This article was published as part of the Healthcare Forum's Healthy Communities Action Kits, Module 3, in 1994
International Copyright 1994 Joe Flower All Rights Reserved
Please see our free downloading policy.
For some of those partners that we want to work with us in rebuilding a community, the economic and philosophical arguments will be self-evident. Some of them are way ahead of us. Others will need some encouragement, some demonstration that the effort will make a difference.
To make that demonstration, we need numbers that go beyond simple profit margins and short-term return on investments. Luckily, the tools to produce the right kind of community assessments are available. "I put a lot of faith in alternative community indicators that make clear the costs of doing what we are doing," says Hazel Henderson. "Corporations can improve their balance sheet by down-sizing and firing people, but communities can't do that. People in communities can be involved in designing their own indicators that measure real effects on the quality of life, as Jacksonville, Florida, has done. Every place is going to have different measures, and they may have little to do with macro-economic indicators. The `Sustainable Seattle' measure, for instance, includes the number of salmon in the rivers as a kind of mine canary, an indicator of the larger quality of life. Once you get the prices right, things become a lot clearer."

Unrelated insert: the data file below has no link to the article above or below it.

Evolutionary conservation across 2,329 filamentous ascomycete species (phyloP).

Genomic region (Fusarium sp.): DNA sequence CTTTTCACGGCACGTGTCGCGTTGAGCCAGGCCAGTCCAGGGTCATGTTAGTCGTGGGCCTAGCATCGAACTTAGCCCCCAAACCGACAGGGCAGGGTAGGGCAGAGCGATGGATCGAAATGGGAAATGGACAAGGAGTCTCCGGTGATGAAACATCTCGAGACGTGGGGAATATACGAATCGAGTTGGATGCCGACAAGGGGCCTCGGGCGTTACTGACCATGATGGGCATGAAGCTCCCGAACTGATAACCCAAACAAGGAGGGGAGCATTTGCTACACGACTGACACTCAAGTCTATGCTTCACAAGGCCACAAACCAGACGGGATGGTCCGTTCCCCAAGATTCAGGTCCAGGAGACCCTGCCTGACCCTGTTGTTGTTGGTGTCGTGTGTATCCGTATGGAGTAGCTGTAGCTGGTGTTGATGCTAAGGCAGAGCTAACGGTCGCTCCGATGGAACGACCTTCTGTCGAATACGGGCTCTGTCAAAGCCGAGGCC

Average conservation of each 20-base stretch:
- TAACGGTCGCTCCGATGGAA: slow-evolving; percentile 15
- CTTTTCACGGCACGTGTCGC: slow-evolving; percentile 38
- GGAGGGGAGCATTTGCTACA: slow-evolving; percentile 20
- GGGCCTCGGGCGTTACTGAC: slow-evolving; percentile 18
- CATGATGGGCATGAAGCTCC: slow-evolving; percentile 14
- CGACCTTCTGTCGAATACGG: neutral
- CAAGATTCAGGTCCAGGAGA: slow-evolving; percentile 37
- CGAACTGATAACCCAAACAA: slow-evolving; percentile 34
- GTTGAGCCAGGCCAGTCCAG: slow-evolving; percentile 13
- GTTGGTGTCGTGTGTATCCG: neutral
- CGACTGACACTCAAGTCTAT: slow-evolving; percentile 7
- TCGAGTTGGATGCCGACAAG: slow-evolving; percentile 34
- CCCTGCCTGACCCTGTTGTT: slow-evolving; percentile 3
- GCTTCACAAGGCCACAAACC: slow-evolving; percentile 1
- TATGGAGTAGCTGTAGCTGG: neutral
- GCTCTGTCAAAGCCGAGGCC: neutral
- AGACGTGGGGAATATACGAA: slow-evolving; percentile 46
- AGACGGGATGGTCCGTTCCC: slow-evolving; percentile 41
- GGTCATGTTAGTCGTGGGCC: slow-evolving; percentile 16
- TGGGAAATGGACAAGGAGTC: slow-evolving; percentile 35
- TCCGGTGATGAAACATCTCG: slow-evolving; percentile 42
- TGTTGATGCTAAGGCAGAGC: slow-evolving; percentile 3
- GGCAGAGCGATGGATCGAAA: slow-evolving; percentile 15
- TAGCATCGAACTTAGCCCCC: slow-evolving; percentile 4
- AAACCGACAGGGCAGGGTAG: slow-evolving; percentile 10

Jacksonville, Florida, has built one of the most effective efforts to measure the health of a community - and it is willing to share its experience. Marian Chambers, the executive director of the Jacksonville Community Council has a workbook for people who want to use it, so that others don't have to do the spadework. It gives the whole process, from building your own list of priorities, to moving the goal posts to get even better, once you have succeeded at your first goals.
"Target 2000," Marian Chambers, Jacksonville Community Council, 904 356 0800, 904 632 7679